When do bugs bounce back from winter? - KFVS12 News & Weather Cape Girardeau, Carbondale, Poplar Bluff

When do bugs bounce back from winter?

Bruce Henry with the Southeast Region of the Missouri Department of conservation (Source: KFVS) Bruce Henry with the Southeast Region of the Missouri Department of conservation (Source: KFVS)
CAPE GIRARDEAU COUNTY, MO (KFVS) -

While the winter season seems to be dragging on, it also means a longer break from having to deal with pest insects when we’re outside, but when will bugs be making their comeback?

Paul Schnare, the owner Sunny Hill Gardens says he hasn’t seen many insects yet in 2018.

“It’s cold, I’m not surprised,” he said. “Because of that a lot of plants aren’t growing, a lot of insects aren’t being too active simply because of the temperatures.”

Bruce Henry, a natural history biologist for the Department of Conservation, focuses his efforts on improving and conserving populations of all non-game wildlife including insects.

“We have tens of thousands of insect species,” Henry said. “In the springtime, as our migratory birds are coming back into southeast Missouri and our snakes and frogs are emerging, the presence of those insects are key to their survival.”

Compared to last year’s mild winter when he started seeing insects in February, Henry said this year’s cold season has been ‘average’ and nighttime temperatures will have to stay above 50-degrees before bugs are commonly seen again.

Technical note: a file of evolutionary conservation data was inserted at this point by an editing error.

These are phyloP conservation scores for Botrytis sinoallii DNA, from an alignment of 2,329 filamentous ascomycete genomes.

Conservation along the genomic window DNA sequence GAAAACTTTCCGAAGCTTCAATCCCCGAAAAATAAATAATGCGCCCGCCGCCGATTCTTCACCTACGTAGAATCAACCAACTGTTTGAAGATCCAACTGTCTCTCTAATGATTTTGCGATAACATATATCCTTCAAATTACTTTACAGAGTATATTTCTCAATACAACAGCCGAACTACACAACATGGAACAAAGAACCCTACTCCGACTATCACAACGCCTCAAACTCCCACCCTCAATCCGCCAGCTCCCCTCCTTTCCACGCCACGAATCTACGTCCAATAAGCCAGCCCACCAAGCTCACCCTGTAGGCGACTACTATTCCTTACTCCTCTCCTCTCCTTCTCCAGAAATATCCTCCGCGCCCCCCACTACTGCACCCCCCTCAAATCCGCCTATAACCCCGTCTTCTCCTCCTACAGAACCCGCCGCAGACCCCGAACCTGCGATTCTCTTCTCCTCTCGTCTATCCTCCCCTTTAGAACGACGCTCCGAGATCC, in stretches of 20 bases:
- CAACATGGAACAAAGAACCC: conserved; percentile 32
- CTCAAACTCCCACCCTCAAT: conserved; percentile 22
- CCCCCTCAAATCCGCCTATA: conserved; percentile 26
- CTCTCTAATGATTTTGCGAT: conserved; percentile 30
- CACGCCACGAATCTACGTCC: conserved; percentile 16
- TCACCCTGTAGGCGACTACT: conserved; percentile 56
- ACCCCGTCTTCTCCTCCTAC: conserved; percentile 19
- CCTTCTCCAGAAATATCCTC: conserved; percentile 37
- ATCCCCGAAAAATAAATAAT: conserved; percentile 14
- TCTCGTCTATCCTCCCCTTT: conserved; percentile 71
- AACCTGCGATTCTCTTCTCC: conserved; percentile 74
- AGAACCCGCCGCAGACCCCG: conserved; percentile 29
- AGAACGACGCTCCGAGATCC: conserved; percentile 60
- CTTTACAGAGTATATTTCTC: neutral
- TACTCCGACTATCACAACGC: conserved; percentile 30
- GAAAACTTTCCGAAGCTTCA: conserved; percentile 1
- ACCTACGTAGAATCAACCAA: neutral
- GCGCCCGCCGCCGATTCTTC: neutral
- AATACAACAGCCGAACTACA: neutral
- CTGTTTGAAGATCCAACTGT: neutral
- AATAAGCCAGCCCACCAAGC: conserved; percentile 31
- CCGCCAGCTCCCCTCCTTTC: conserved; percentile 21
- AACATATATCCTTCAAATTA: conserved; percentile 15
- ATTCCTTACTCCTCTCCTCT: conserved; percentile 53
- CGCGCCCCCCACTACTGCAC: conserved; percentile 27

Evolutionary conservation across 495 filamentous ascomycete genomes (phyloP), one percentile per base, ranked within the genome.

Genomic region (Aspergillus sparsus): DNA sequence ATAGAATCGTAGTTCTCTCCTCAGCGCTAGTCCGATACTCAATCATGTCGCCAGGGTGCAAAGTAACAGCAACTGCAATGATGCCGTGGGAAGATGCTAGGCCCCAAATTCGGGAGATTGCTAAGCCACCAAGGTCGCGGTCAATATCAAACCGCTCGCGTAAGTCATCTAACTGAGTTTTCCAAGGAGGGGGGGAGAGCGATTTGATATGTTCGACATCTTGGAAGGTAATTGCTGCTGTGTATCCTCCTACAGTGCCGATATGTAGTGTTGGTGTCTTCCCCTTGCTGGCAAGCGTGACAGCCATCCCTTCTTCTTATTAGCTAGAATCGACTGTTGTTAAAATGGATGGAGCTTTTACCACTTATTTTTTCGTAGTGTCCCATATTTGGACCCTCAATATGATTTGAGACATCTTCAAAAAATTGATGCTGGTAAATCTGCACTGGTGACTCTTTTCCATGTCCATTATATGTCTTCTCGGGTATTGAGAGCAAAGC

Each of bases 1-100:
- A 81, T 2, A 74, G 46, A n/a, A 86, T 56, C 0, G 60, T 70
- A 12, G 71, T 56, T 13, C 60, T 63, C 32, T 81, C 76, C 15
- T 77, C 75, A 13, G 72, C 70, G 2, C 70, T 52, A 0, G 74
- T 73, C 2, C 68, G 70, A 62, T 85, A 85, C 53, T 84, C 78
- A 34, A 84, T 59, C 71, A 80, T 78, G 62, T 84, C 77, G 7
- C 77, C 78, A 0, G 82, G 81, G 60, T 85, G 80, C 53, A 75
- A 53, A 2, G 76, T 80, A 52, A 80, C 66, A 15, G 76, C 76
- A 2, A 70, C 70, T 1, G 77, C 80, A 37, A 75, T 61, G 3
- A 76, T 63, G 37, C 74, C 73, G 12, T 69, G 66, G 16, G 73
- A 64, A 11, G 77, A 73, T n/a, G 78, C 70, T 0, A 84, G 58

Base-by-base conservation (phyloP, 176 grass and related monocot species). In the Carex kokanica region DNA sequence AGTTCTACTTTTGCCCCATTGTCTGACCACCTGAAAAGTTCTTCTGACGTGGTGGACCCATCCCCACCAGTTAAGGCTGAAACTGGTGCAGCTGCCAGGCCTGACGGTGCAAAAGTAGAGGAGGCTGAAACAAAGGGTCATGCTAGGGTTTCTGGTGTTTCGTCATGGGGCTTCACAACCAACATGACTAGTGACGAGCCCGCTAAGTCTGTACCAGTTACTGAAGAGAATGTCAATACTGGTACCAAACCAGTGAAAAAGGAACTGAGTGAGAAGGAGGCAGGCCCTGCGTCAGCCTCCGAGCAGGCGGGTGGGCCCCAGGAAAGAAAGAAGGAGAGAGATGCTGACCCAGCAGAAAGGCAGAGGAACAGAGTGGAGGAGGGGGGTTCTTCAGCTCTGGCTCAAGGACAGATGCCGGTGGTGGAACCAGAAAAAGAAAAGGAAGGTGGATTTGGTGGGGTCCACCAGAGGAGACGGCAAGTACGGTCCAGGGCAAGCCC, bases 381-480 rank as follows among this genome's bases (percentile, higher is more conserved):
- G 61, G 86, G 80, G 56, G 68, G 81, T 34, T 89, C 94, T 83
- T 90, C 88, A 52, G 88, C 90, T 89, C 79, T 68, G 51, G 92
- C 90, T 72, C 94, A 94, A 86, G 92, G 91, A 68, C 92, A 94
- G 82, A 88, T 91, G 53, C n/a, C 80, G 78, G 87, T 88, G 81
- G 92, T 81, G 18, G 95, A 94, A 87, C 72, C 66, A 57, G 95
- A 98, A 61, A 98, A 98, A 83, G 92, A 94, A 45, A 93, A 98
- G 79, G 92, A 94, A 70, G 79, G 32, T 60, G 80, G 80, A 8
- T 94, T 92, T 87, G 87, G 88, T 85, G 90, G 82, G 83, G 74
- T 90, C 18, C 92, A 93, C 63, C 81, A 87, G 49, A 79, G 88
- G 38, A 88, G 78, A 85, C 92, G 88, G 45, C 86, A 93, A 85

“The weather we are having now is going to result in insects being common in early April,” Henry said. “I think even if it warms up toward the end of this month that insects will be out and about like those stink bugs and ticks on a warm day, so this is the time of year we want to start looking for those.”

Henry said the most hazardous winter weather combination for adult bugs and larva are low temperatures coupled with wet conditions which can cause them to freeze. But the biologist added that native species have evolved to survive so it doesn’t have a substantial effect on the number of bugs.

“So an exceptionally cold winter we might lose a larger percentage of certain insect population, but many will survive because they’re adapted to that cold,” Henry said. “The insects that are likely to be more impacted are the exotic ones that are moving northward from the south.”

If you're planning to go on a hike or work in your garden, Henry suggests wearing pants and long sleeves and using insect repellent with DEET to prevent bug bites.

“Some of those other botanical insect repellents do work they’re just a little bit less successful than DEET,” Henry said. “We know what tick-borne and mosquito-borne illnesses can do to our kids, they can kill them and put them in a hospital, but DEET has never shown to do that.”

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